Back when I attended the college, WHFR was a very local, low powered radio station that was on the air only 12 hours a day. Today, they broadcast 24/7 and can be listened to nearly anywhere in the world through the Internet (just tell Alexa or Google “play radio station WHFR”). In addition to local music, WHFR’s radio programs play what is probably the most diverse range of music you will hear anywhere on the planet.
I know this much is true…
Of the bands from the UK’s new romantic musical movement, Spandau Ballet recorded the most romantic sounding song…so long as you don’t listen to the lyrics. “True” is actually a very sad song about loss and loneliness.
With its clean production with influences of soul, jazz, and R&B, “True” was Spandau Ballet’s most successful album. The title track was also their biggest hit single. Spandau Ballet, more especially this album, embodied what Britain’s new romantic era was all about. They had the look and set the standard musically for other bands to follow.
Even though they released only three albums, and I only own one of them, Game Theory is possibly my all-time favorite alternative band. “Lolita Nation” is definitely my favorite alternative album of all time.
With its impeccable combination of unpredictable chaos and controlled structure “Lolita Nation” is without a doubt an underground masterpiece. I know it must have been one of the guy store clerks working at Harmony House who recommended this album to me back in 1987. If it had been a girl, I would have married her.
“Lolita Nation” is an album that never tried for commercial success…and it never really got it. It didn’t deserve it. I hate to sound like an elitist, but commercial success would have ruined it. It remains the best kept secret of those who have heard to it. No…to those who have listened to it. This is an album you can’t just put on in the background. It should be listened to.
Trust me, if you haven’t yet, you need to listen to “Lolita Nation”.
Berlin was an alternative synth-pop band that played heavily on sexual innuendos. Okay, with songs like “Sex (I’m a…)” and Terry Nunn’s role in the band being listed as vocals and BJs, I suppose it went a little beyond innuendo…. Anyway, because of this, Berlin was quite often dogged by some critics as being lackluster in talent, focusing more on sexuality than substance to sell their music. I never thought so.
Berlin made some of the most exciting synth-pop music in the 1980s. Sure, some of that had to do with the suggestive lyrics and Terry Nunn’s sexual overtness, but it had a lot more to do with great hooks that made their songs as easy to dance to as they were enticing to listen to. It also had a lot to do with Bassist John Crawford, who penned most of Berlin’s stuff. He had a mastery of writing catchy tracks with seductive lyrics; just as Terry Nunn had the exceptional vocal talents to exhume the seductive qualities from those words and melodies.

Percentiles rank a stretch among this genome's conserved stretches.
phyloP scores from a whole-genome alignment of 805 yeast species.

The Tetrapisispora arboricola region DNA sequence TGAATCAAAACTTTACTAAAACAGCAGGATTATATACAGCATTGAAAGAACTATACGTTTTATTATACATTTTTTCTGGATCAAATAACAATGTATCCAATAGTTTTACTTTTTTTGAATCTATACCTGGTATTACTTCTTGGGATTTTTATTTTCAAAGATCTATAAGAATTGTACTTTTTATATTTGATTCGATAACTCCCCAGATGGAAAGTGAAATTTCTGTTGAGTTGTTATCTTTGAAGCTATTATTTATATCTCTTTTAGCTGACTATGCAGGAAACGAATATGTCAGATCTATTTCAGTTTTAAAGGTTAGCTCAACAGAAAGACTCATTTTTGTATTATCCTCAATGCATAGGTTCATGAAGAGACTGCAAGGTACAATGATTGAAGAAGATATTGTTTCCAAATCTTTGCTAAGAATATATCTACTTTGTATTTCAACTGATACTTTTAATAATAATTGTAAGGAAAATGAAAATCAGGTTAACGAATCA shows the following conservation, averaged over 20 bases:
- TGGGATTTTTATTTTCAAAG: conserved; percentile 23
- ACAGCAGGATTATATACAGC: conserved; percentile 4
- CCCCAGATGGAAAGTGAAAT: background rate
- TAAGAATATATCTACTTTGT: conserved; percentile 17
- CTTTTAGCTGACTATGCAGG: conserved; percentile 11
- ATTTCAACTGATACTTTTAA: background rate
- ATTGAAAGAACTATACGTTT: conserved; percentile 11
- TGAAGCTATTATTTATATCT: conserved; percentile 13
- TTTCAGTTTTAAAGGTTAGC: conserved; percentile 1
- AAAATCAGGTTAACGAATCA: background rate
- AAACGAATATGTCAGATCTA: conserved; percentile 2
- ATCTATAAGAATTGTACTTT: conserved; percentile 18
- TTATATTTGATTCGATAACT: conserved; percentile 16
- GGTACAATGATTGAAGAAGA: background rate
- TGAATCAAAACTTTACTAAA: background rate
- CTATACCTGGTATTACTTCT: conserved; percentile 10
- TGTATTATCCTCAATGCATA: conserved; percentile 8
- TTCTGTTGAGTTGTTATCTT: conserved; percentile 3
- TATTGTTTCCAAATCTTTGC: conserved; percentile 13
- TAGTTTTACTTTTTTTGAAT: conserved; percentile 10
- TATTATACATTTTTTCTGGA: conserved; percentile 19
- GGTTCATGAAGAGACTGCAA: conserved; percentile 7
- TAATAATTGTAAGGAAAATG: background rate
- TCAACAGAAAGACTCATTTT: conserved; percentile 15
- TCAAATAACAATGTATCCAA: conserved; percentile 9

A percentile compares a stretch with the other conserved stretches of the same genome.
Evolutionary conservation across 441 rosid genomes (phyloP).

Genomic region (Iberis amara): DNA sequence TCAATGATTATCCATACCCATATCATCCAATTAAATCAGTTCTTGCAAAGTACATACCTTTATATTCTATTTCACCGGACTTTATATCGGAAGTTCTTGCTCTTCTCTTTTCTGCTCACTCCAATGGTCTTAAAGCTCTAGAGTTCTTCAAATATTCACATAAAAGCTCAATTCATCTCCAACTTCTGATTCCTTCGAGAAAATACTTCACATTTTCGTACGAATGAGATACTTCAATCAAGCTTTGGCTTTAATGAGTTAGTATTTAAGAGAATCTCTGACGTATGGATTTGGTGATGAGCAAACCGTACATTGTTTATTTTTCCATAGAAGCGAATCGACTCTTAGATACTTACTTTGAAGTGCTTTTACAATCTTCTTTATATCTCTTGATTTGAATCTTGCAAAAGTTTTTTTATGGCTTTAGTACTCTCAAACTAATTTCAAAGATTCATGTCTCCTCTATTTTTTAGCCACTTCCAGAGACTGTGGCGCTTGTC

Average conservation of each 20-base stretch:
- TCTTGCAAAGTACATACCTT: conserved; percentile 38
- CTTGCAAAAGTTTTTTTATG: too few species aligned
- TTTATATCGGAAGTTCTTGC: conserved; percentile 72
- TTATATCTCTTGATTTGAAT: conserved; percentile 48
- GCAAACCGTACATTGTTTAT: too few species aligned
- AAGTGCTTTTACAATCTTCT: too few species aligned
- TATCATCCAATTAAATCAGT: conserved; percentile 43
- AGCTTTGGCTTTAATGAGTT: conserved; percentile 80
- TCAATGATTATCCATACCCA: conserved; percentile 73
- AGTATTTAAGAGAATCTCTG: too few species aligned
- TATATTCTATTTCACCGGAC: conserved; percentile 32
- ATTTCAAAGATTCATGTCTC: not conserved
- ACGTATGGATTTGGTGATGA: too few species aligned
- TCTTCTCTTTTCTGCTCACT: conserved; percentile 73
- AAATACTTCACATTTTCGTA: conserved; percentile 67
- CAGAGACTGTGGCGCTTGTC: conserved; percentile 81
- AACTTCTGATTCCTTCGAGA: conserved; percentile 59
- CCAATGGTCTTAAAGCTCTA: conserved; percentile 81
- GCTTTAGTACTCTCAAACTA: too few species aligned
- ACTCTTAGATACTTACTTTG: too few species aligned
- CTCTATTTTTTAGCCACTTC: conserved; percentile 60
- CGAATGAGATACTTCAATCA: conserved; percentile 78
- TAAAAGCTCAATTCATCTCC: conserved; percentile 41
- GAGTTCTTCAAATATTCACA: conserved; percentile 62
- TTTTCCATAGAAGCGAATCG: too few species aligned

As for Terry Nunn’s other talents noted in the album’s credits…well, one can only wonder.
I knew I had heard Joan Jett somewhere before when “I Love Rock ‘n Roll” became her breakthrough single and album. The Internet wasn’t around back in 1981, so it took me a while to realize that along with metal rocker, Lita Ford, she was previously in the all female punk band The Runaways, best known for their minor hit “Cherry Bomb”.
Joan Jett took the punk rock edge from The Runaways and gave it just enough polish to make one of greatest albums from the ’80s. With its perfect blend of of amped up covers and power chord originals, “I Love Rock ‘n Roll” was an album that really couldn’t miss. It also has one of the most iconic album covers of all time. Perfectly capturing Joan Jett’s slicked back bad and reputation sides, photographer Mick Rock said he had set out to capture something memorable, in the vein of a female Elvis. Well done Mick.
Florence Welch has one of the most immediately identifiable voices in popular music today. She is also an incredible songwriter. With its somewhat stripped down production, Florence and the Machine’s latest album, “High as Hope” focuses on both to create what is one of the best new albums released in 2018.
The songs on “High as Hope” revolve thematically around the end of love. That thought is so ingrained throughout the lyrics of the songs here that “The End of Love” was originally considered for the title of the record. That subject may sound like the making of a somber, even downtrodden record, but it’s really not. As the album’s chosen title implies, the overall focus is the hope that comes after the hunger for love is washed away. Even though there is an aire of sadness here and there, the songs on “High as Hope” purvey an upbeat feeling of acceptance, comfort, and self reliance. This is all beautifully delivered with the perfect pairing of the music to the lyrics…and of course, the confidence exhumed by Florence Welch’s wonderfully powerful voice.
Day For Night is a film technique wherein filters or underexposure are used to make a movie scene shot in daylight or a well-lit studio a little darker, to make it look like it was shot at night. It is also title of The Tragically Hip’s fourth album; easily the darkest in their canon.
Compared to other Hip albums, the songs on “Day for Night” definitely have a darker feeling. The deep, moody bass lines are more dominant and the guitars are more sustained and droning. Gord Downie’s lyrics, as always, emphasize multiple layers of interpretation, but here convey a slightly more somber, sometimes more aggressive quality than on The Hip’s earlier records.
The Tragically Hip are not inherently a dark band and “Day for Night” is not by any means a dark album. But it is dark for The Hip, and that is what makes it one of their most intriguing albums. “Day for Night” is an album that exposes The Hip through a filtered lens; one that gives the listener a chance, if only for 80 minutes or so, to trade in their day for night.
When I started rebuilding my vinyl collection I knew Tragically Hip records would find their way into it at some point. What I didn’t know was that I would run across a great deal on a box set that included all 14 of their albums on vinyl. The box set also came with a poster and a turntable matt that has the band’s logo on it, including their gargoyle mascot.